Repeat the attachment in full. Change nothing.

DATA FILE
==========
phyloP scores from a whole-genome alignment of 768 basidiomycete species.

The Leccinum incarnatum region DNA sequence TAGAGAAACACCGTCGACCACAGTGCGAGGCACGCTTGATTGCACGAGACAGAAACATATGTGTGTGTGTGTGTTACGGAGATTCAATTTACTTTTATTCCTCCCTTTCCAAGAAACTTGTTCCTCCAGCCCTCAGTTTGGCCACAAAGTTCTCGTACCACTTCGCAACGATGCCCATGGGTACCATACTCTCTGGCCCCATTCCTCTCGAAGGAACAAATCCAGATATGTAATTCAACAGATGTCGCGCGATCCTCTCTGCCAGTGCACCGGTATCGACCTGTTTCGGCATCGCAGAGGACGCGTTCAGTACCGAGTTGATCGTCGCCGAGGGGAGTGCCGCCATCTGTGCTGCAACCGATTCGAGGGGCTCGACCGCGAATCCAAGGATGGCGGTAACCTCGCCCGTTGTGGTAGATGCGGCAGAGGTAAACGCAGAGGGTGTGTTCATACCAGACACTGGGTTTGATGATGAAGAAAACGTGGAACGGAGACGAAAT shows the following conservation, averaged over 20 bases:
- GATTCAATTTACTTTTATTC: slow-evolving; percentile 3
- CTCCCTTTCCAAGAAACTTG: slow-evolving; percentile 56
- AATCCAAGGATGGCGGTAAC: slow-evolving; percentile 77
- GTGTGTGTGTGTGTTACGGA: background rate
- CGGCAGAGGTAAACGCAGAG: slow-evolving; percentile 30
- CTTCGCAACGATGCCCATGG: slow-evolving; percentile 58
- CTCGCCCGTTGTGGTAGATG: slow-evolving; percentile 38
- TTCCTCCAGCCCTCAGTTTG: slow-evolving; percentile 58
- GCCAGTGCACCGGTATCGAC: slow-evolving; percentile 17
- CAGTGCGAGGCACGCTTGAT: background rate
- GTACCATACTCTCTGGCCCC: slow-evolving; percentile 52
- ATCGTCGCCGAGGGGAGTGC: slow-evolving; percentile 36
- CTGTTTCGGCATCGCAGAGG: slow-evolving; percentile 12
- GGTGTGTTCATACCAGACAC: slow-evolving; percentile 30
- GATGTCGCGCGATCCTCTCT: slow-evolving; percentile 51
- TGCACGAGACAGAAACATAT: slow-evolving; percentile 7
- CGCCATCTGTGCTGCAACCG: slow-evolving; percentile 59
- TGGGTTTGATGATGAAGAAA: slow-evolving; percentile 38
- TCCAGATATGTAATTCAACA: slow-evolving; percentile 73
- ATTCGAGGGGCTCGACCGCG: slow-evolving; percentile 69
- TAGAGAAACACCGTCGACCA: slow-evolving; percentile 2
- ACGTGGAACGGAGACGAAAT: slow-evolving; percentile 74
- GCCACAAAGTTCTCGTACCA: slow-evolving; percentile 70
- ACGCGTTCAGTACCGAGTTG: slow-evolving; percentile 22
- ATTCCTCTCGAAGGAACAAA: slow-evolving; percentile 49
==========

phyloP scores from a whole-genome alignment of 768 basidiomycete species.

The Leccinum incarnatum region DNA sequence TAGAGAAACACCGTCGACCACAGTGCGAGGCACGCTTGATTGCACGAGACAGAAACATATGTGTGTGTGTGTGTTACGGAGATTCAATTTACTTTTATTCCTCCCTTTCCAAGAAACTTGTTCCTCCAGCCCTCAGTTTGGCCACAAAGTTCTCGTACCACTTCGCAACGATGCCCATGGGTACCATACTCTCTGGCCCCATTCCTCTCGAAGGAACAAATCCAGATATGTAATTCAACAGATGTCGCGCGATCCTCTCTGCCAGTGCACCGGTATCGACCTGTTTCGGCATCGCAGAGGACGCGTTCAGTACCGAGTTGATCGTCGCCGAGGGGAGTGCCGCCATCTGTGCTGCAACCGATTCGAGGGGCTCGACCGCGAATCCAAGGATGGCGGTAACCTCGCCCGTTGTGGTAGATGCGGCAGAGGTAAACGCAGAGGGTGTGTTCATACCAGACACTGGGTTTGATGATGAAGAAAACGTGGAACGGAGACGAAAT shows the following conservation, averaged over 20 bases:
- GATTCAATTTACTTTTATTC: slow-evolving; percentile 3
- CTCCCTTTCCAAGAAACTTG: slow-evolving; percentile 56
- AATCCAAGGATGGCGGTAAC: slow-evolving; percentile 77
- GTGTGTGTGTGTGTTACGGA: background rate
- CGGCAGAGGTAAACGCAGAG: slow-evolving; percentile 30
- CTTCGCAACGATGCCCATGG: slow-evolving; percentile 58
- CTCGCCCGTTGTGGTAGATG: slow-evolving; percentile 38
- TTCCTCCAGCCCTCAGTTTG: slow-evolving; percentile 58
- GCCAGTGCACCGGTATCGAC: slow-evolving; percentile 17
- CAGTGCGAGGCACGCTTGAT: background rate
- GTACCATACTCTCTGGCCCC: slow-evolving; percentile 52
- ATCGTCGCCGAGGGGAGTGC: slow-evolving; percentile 36
- CTGTTTCGGCATCGCAGAGG: slow-evolving; percentile 12
- GGTGTGTTCATACCAGACAC: slow-evolving; percentile 30
- GATGTCGCGCGATCCTCTCT: slow-evolving; percentile 51
- TGCACGAGACAGAAACATAT: slow-evolving; percentile 7
- CGCCATCTGTGCTGCAACCG: slow-evolving; percentile 59
- TGGGTTTGATGATGAAGAAA: slow-evolving; percentile 38
- TCCAGATATGTAATTCAACA: slow-evolving; percentile 73
- ATTCGAGGGGCTCGACCGCG: slow-evolving; percentile 69
- TAGAGAAACACCGTCGACCA: slow-evolving; percentile 2
- ACGTGGAACGGAGACGAAAT: slow-evolving; percentile 74
- GCCACAAAGTTCTCGTACCA: slow-evolving; percentile 70
- ACGCGTTCAGTACCGAGTTG: slow-evolving; percentile 22
- ATTCCTCTCGAAGGAACAAA: slow-evolving; percentile 49